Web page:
Every girl grows up swearing she'll never turn into her mother, and then there's that inevitable moment when she realizes that dadgum it, her mother has taken over her body. Don't deny it.
I realized this about myself a few months ago when I took a few extra streets to get home after choir practice, just so I could listen to a song I liked on the radio. As providence would have it, I drove past a house that had just been moved out of, with piles of junk at the curb, waiting for the trash men.
My mother's spirit entered my body (despite the fact that she's alive and quite well, thank you) and forced me to slow down. I saw something amazing there on the curb and raced home to get the stroller out of the car and breathlessly tell my confused husband that I'd found a treasure and would be right back. And then my mother's spirit made me do the unthinkable: I drove back to that house; pulled over; stopped; got out; raised the hatch on the back of my station wagon; and there, in the dark, hoisted no less than 50 pounds of abandoned mirrors into my car.
I drove the short distance home with a huge grin on my face and my heart pounding. For me, other people's trash (literally) is often my treasure. I couldn't believe somebody would throw these gems away, because I instantly knew what to do with the two smaller mirrors. The huge, heavy one is still in my garage, untouched. I think these must've gone on top of a dresser. Beats me why they were thrown out.
The two side mirrors, plain and with an oh-so-80s discount furniture store patina. But they're HEAVY, so they're real wood. They also have sweet beveled edges on the glass.
I started by using newspaper and painter's tape to protect the glass. This was by far the longest and most tedious part of the whole process.
Then I got out a cheap girl's best friend: black spray paint. I don't live at Morticia Addams' address, so these certainly weren't going to stay black. But I needed a base color, so I let these dry until the next day.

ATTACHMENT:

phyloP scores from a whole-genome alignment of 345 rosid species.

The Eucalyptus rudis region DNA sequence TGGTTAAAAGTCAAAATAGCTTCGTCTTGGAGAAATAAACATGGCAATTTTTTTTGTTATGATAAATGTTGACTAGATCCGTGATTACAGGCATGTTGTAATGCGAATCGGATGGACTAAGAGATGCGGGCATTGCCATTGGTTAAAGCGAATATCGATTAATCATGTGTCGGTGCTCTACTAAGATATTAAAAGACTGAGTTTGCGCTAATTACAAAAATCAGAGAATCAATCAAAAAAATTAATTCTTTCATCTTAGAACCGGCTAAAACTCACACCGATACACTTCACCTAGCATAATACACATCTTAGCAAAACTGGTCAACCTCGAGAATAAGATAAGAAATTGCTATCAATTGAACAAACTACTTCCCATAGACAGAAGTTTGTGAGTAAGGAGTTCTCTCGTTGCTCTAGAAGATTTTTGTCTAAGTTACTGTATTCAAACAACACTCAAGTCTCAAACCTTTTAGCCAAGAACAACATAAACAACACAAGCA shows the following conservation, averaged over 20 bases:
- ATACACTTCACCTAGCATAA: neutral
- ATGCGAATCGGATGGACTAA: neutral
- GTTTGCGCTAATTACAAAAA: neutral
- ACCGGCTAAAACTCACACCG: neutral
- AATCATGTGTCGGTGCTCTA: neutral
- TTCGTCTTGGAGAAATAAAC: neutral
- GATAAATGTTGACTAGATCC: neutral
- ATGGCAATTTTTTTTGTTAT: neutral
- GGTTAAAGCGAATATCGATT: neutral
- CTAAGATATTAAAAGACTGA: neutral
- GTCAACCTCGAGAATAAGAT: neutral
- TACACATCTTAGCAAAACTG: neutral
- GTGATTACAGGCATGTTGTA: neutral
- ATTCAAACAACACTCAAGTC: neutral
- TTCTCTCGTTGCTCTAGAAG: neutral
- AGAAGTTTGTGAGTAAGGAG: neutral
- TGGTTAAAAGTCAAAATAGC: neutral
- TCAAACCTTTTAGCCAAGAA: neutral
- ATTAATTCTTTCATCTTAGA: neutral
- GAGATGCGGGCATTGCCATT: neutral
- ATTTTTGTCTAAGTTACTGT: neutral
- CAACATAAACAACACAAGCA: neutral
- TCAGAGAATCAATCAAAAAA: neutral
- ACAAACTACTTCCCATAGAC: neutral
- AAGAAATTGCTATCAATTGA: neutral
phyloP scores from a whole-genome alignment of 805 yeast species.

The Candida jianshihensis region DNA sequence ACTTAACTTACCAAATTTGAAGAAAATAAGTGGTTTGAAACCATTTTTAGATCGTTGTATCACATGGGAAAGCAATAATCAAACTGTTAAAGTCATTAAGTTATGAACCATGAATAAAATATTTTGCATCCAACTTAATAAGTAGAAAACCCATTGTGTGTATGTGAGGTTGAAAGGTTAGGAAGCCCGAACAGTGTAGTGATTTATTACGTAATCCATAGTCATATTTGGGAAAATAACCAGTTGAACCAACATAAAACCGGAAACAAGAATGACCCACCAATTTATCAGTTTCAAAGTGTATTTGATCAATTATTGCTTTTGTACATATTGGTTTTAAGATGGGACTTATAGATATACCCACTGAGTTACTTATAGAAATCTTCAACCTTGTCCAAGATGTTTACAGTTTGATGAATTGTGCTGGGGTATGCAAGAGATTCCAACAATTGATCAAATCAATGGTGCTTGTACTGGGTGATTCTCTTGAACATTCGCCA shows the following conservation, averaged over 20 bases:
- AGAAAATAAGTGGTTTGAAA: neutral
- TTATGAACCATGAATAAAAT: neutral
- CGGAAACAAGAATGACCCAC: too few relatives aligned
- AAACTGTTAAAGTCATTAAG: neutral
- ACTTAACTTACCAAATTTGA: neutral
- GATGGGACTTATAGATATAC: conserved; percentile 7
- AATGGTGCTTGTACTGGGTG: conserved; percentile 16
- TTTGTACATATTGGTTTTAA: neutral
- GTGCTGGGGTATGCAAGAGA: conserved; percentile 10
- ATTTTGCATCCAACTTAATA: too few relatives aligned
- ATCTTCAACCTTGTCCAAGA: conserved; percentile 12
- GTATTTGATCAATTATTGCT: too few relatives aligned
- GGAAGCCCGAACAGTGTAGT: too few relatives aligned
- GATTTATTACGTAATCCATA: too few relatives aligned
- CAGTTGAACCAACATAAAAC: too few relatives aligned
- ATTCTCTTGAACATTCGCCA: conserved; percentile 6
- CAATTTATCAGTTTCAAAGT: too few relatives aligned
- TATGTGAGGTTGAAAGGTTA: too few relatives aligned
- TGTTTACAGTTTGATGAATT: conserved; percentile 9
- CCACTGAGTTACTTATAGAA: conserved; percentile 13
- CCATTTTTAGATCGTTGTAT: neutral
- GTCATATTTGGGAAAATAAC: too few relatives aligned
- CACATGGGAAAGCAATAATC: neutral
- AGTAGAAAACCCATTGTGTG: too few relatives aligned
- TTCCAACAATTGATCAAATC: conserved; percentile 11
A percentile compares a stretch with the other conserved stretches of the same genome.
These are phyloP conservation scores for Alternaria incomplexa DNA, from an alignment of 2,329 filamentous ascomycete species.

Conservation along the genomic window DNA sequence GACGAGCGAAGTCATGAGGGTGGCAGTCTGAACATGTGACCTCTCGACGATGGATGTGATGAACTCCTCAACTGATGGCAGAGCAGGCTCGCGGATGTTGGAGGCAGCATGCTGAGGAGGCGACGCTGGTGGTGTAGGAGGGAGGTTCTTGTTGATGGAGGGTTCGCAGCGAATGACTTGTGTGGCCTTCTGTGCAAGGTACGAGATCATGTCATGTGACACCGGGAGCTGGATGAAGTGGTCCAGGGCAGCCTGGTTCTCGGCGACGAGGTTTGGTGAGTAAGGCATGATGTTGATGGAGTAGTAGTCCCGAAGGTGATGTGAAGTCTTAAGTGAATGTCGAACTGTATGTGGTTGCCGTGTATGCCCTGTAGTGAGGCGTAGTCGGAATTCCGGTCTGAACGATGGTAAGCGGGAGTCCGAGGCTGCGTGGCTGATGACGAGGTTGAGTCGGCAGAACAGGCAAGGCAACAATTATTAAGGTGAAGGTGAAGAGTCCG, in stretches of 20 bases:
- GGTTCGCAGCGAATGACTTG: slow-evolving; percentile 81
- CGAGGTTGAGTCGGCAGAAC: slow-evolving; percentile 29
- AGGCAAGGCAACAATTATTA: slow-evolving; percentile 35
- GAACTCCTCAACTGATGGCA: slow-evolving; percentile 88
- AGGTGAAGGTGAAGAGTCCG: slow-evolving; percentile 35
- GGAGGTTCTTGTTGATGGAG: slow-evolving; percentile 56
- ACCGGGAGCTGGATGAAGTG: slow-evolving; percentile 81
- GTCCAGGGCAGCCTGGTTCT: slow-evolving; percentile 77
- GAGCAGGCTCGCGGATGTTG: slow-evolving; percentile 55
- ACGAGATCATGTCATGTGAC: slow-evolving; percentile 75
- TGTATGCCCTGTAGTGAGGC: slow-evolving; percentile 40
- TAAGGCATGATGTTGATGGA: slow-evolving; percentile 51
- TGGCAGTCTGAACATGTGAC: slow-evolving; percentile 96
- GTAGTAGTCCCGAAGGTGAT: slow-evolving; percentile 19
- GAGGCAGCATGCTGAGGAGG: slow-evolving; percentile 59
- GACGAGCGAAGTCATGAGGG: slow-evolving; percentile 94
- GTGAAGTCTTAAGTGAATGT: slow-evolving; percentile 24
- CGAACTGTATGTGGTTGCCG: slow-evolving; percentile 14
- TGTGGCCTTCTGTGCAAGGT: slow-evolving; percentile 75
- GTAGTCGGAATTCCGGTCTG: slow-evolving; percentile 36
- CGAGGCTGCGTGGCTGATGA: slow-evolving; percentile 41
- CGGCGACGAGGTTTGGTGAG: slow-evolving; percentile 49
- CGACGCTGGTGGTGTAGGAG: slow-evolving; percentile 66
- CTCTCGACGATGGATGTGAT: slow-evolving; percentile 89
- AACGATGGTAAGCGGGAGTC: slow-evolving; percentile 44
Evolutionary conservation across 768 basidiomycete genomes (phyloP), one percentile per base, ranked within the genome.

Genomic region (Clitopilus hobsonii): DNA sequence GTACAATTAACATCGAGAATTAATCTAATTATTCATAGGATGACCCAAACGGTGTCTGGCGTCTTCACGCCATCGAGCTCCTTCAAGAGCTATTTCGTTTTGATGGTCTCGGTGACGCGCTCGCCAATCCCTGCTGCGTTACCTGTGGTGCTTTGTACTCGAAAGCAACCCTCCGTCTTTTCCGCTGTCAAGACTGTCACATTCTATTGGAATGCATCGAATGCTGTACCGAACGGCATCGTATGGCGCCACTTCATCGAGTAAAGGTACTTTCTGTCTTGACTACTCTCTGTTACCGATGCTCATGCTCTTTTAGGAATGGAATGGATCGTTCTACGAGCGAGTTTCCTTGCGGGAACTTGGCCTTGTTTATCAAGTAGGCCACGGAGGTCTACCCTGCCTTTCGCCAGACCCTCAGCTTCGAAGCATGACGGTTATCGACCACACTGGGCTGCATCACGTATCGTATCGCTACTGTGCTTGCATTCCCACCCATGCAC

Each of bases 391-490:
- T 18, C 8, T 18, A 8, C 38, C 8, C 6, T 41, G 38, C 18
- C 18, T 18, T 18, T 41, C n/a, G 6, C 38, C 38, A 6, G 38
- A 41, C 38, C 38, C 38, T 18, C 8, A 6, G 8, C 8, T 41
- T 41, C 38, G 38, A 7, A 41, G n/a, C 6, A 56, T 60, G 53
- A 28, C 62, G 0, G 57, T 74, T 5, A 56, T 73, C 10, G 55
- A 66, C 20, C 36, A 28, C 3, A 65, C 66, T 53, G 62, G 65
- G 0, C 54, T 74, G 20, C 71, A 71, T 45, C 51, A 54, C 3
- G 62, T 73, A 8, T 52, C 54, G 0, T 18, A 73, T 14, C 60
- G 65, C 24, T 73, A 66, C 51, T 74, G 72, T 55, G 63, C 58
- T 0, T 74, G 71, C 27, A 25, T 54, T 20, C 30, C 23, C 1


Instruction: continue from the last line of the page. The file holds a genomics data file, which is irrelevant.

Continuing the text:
And then, be still my shabby heart, I spray painted them white. I could barely stand the nearly 24-hour wait to make sure the black coat was dry.
Here's where several steps are missing, because I get excited about these things and forget to take pictures. I let the white paint dry for about 45-ish minutes, until it was nearly dry but still a bit tacky to the touch. I went to town on it with some heavy-duty sandpaper. I attacked all the edges and the corners and it really did end up looking like an old piece of furniture that's been moved around and beat up and loved for years.
I waited two long, torturous days for them to dry completely, and then! THEN! Here's what I did with them!
Pretend there's no pumpkin there and that I didn't take these photos back in the fall. (Oh, here's a tip: the pumpkin got lost in the bottom of the compote dish, so I gave it some height by standing it up on top of a baby bottle cap. Fancy.)
I like to pretend these beauties' former owner is reading, all sad she threw them away and didn't see their potential. Sorry, sucka! They're mine now!
My mom paid them a high compliment and said they look like they belong there. She should know, since it was her conniving spirit that forced me to dig them out of the trash in the first place.